I want to create a time series in MATLAB which has a peak frequency of 40 Hz but is also a wide-sense stationary random process. I then want to use power spectral density estimation to recover the spectral content (with a peak at 40 Hz).

Any ideas on how to to do this?

I have tried doing a variety of things including:

1) Create a time series and add random noise. Both the Fourier transform and the PSD recover the true spectrum and the Fourier transform recovers sharper peak. So why use PSD?

2) Create a time series and add a random phase. Fourier transform recovers sharper peak at 40 Hz. Why use PSD?

3) Create a time series with random noise and then randomly sample the time series by pulling data samples from the time series with replacement. This results in random spectra with no peaks using either Fourier transform or PSD.

4) Create a time series with random noise and then re-sample the time series at a lower sample rate. This results in both Fourier transform and PSD recovering the peak at 40 Hz but, once again, the Fourier transform has sharper peaks.

I am trying to create a synthetic time series where PSD estimation is necessary and useful to recover the correct spectral information. But so far I can only create a time series where either a) Fourier transform is superior and recovers sharper peaks; or b) Neither Fourier transform or PSD recover useful spectral information.

Below is an example of a 1 s noisy time series composed of sinusoids with 200, 300 and 400 Hz. The Fourier transform recovers very sharp peaks (e.g. approximately delta functions) whereas the PSD smooths out the peaks due to windowing and averaging.

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  • $\begingroup$ Is there some specific issue you are having? This sounds like a do-my-homework question. $\endgroup$ Commented Jan 31, 2020 at 20:14
  • 1
    $\begingroup$ Not homework. I'm a geophysicist who often works with time series but has never really been trained with statistics. Our time series are always considered "wide sense stationary" and I'm trying to get a handle on what that actually means in a practical way. I figure that if I can create a synthetic "wide sense stationary" time series then I will have a better understanding of what this type of time series actually is. I've added some more details to the question. $\endgroup$
    – Darcy
    Commented Feb 3, 2020 at 17:11
  • $\begingroup$ Can you be more specific or post an example of what you mean by sharper peaks? The PSD is often estimated as just the Fourier transform multiplied by its own conjugate. There are other methods for estimating it that can give finer results under certain conditions, but in general they are not that different. And wide-sense stationary just means that the statistics are not a function of time, so, for instance, estimating the noise power over different time intervals should yield similar values. $\endgroup$ Commented Feb 3, 2020 at 17:35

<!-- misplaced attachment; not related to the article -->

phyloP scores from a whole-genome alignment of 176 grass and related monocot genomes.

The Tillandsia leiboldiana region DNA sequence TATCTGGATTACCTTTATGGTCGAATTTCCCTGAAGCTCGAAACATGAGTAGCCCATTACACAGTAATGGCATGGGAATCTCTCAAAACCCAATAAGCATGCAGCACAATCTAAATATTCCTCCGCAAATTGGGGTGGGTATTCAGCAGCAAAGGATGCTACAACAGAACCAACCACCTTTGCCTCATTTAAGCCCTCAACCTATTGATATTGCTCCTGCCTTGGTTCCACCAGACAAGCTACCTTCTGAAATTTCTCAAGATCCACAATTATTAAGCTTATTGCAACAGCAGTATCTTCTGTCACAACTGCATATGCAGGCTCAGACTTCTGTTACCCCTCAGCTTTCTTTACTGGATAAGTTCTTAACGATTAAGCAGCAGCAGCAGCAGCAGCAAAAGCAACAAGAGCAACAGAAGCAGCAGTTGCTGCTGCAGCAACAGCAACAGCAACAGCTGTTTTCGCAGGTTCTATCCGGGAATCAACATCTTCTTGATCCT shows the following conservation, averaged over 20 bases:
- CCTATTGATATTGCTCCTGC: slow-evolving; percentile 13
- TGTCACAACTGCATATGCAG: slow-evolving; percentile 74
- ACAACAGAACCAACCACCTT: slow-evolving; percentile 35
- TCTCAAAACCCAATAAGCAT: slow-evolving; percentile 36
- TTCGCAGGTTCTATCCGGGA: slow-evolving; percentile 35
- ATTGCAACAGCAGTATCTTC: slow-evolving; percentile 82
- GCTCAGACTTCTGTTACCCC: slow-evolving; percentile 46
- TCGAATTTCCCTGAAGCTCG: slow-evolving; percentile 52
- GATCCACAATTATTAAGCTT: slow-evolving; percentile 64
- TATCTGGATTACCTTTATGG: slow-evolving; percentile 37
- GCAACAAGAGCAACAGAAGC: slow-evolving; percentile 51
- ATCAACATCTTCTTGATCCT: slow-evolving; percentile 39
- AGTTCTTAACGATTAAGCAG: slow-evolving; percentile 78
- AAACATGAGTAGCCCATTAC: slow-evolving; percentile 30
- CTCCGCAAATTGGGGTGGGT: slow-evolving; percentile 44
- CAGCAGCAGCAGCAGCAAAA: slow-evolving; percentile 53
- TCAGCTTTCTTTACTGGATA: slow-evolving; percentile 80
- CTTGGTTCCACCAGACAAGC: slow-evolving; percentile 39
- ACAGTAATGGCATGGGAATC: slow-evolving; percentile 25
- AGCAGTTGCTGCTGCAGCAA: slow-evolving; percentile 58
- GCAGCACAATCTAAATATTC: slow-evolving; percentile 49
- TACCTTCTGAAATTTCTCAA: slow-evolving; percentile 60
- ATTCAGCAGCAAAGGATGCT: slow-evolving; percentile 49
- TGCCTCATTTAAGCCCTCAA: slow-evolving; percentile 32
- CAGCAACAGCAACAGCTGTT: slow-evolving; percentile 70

• $\begingroup$ I added an example showing how the Fourier transform recovers very sharp peaks whereas the PSD smooths out the peaks. Why would someone ever use the PSD when the Fourier transform gives greater accuracy? $\endgroup$
    – Darcy
    Commented Feb 3, 2020 at 18:21
  • $\begingroup$ How are you estimating the PSD? It looks like it's estimated using a much shorter time span. Can you paste in your matlab code? $\endgroup$ Commented Feb 3, 2020 at 18:29

2 Answers 2


I'm not an expert in this area but I can think of

  • Add random noise to a 40-Hz sine wave: ts = std*randn(1,N) + sin(2*pi*40*t)

  • Add a random phase: phi = std*randn(1,N); ts = sin(2*pi*40*t + phi)

  • $\begingroup$ Neither of these work. $\endgroup$
    – Darcy
    Commented Feb 3, 2020 at 17:09
  • $\begingroup$ Can you give me more details? I've tried both and I know they work. $\endgroup$
    – MBaz
    Commented Feb 3, 2020 at 18:41

You do not say what distribution you wish your resulting process to have.

The canonical way to do this is to generate white noise and run it through a filter that has the frequency vs. amplitude characteristic that you desire. If you want a strictly Gaussian output then use Gaussian white noise. If you want a close-to-Gaussian output, then with enough filtering (implying a narrow filter with respect to the sample rate) you could just feed in a random binary sequence and count on averaging to make it more Gaussian.

Assuming that you're doing this on a computer, that you're sampling at appreciably above 40Hz, and that you have a decent random number generator, just generate a long vector of random floats with a normal distribution, and filter it with a bandpass filter centered on 40Hz.

(If you're doing it with analog circuitry then you'd start playing with zener diodes and amplifiers, and discovering the joys of filtering out your local line frequency from your sensitive circuits. I assume this is not going to be an issue with you.)

I've had really good luck so far just using the random number generators that come with whatever math package I'm using -- but be aware that if you want really random data this is not trivial, and as soon as people get pseudo-random generators good enough for all known practical purposes, someone comes along with a practical application that needs even more randomness.


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